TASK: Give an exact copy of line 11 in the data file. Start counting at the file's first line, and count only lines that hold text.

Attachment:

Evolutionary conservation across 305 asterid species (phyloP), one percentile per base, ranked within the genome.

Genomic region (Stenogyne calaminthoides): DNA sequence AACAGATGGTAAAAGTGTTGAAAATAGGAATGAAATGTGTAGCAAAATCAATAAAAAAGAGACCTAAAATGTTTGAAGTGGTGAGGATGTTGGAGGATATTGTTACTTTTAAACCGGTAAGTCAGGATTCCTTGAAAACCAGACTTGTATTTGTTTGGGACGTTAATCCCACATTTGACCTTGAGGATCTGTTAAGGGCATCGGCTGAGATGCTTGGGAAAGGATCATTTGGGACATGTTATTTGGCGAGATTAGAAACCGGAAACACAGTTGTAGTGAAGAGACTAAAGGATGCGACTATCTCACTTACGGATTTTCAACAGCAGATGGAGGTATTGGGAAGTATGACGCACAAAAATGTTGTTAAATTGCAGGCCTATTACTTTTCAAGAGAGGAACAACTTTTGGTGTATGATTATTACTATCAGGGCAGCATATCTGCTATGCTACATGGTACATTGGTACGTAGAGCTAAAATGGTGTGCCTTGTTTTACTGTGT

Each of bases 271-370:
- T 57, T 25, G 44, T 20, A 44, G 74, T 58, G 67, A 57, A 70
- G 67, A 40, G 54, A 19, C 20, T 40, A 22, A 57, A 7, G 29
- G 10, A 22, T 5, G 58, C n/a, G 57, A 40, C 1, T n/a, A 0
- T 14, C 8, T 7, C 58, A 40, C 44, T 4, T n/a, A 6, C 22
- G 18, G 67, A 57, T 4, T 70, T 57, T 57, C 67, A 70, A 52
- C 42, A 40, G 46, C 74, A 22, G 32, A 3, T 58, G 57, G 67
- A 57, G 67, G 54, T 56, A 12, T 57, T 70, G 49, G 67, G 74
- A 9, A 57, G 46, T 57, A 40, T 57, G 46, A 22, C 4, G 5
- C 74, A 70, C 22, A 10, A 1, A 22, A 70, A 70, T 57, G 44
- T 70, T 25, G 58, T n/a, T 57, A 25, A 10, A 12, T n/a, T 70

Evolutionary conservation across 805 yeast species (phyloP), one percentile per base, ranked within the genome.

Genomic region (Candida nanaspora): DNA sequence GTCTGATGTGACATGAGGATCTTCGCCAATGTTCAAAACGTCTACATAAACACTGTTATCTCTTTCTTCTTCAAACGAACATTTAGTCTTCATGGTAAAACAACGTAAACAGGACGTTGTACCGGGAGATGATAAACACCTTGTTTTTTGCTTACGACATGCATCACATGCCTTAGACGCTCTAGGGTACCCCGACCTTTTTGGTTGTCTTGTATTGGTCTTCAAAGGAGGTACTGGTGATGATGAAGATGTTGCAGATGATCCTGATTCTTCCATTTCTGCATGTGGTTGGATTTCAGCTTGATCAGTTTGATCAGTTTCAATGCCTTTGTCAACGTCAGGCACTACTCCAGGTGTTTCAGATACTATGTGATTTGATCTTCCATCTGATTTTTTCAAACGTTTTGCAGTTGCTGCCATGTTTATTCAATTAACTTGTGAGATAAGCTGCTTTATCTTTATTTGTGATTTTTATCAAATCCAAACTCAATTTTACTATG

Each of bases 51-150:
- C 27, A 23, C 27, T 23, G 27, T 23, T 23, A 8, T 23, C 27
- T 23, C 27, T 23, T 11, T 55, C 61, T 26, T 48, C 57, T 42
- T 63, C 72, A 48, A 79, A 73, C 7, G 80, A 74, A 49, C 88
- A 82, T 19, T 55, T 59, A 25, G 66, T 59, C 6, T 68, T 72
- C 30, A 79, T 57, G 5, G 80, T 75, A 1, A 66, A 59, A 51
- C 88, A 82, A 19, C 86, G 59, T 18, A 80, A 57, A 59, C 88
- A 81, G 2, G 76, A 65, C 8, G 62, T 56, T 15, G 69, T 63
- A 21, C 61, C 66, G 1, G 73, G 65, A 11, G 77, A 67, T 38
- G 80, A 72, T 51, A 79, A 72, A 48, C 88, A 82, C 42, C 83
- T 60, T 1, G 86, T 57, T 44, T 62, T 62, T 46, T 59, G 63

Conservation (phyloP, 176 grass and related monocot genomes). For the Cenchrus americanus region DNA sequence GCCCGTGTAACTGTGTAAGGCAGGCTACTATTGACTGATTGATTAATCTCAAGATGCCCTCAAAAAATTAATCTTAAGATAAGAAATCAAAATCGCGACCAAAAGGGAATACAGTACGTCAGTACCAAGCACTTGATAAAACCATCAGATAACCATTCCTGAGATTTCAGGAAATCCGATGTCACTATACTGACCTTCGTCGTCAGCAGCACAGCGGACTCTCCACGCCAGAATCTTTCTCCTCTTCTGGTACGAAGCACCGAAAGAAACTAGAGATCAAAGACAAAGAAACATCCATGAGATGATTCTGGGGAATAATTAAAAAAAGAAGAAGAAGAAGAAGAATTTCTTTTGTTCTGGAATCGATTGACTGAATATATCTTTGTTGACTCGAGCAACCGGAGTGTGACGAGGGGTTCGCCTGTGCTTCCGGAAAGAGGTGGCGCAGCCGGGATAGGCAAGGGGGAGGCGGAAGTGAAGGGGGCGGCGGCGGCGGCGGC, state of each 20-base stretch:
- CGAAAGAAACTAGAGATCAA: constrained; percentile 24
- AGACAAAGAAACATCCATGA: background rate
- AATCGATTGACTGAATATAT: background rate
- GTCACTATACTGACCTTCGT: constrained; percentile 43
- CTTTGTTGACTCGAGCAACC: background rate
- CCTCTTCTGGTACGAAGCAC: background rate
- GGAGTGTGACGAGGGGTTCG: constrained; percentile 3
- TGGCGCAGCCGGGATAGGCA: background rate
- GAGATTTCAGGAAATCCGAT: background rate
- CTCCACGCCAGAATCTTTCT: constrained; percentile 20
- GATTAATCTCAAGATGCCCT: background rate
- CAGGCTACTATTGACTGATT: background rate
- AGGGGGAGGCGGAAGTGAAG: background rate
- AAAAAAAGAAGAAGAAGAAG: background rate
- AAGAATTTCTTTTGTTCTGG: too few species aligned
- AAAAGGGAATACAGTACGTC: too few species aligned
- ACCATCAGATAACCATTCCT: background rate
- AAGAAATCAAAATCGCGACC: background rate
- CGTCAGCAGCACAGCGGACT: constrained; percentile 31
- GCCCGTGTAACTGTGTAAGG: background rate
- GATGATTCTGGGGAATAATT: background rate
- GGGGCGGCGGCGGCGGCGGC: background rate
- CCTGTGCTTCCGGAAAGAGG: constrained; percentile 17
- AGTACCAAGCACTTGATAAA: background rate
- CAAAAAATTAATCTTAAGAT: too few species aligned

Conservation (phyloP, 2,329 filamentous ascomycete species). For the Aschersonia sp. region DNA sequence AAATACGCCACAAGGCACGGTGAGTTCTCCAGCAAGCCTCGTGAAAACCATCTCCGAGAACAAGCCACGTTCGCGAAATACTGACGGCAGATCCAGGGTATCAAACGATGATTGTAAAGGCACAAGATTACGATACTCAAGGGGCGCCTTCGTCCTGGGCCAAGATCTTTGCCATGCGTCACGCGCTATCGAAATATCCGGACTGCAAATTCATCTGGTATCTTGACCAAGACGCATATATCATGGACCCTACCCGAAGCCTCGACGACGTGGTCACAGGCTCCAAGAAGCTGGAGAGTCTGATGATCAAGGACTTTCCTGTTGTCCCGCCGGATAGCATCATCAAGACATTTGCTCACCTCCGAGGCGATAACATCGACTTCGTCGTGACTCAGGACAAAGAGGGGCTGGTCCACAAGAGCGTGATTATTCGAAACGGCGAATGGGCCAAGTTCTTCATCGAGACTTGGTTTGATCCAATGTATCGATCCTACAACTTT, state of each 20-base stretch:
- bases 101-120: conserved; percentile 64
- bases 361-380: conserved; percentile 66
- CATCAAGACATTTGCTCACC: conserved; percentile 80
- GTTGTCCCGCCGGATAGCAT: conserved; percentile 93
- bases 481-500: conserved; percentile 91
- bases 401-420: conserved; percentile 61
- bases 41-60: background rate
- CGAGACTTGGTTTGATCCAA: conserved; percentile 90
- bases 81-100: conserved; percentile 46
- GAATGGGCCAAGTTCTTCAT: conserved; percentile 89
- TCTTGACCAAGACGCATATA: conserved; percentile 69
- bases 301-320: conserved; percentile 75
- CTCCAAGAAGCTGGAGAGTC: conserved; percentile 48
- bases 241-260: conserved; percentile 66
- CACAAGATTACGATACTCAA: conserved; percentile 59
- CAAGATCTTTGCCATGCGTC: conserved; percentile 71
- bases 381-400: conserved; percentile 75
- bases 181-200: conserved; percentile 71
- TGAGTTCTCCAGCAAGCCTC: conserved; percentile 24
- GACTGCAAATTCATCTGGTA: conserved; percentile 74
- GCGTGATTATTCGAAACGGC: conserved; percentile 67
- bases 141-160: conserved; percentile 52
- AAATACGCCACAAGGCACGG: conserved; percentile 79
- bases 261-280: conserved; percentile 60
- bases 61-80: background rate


- A 9, A 57, G 46, T 57, A 40, T 57, G 46, A 22, C 4, G 5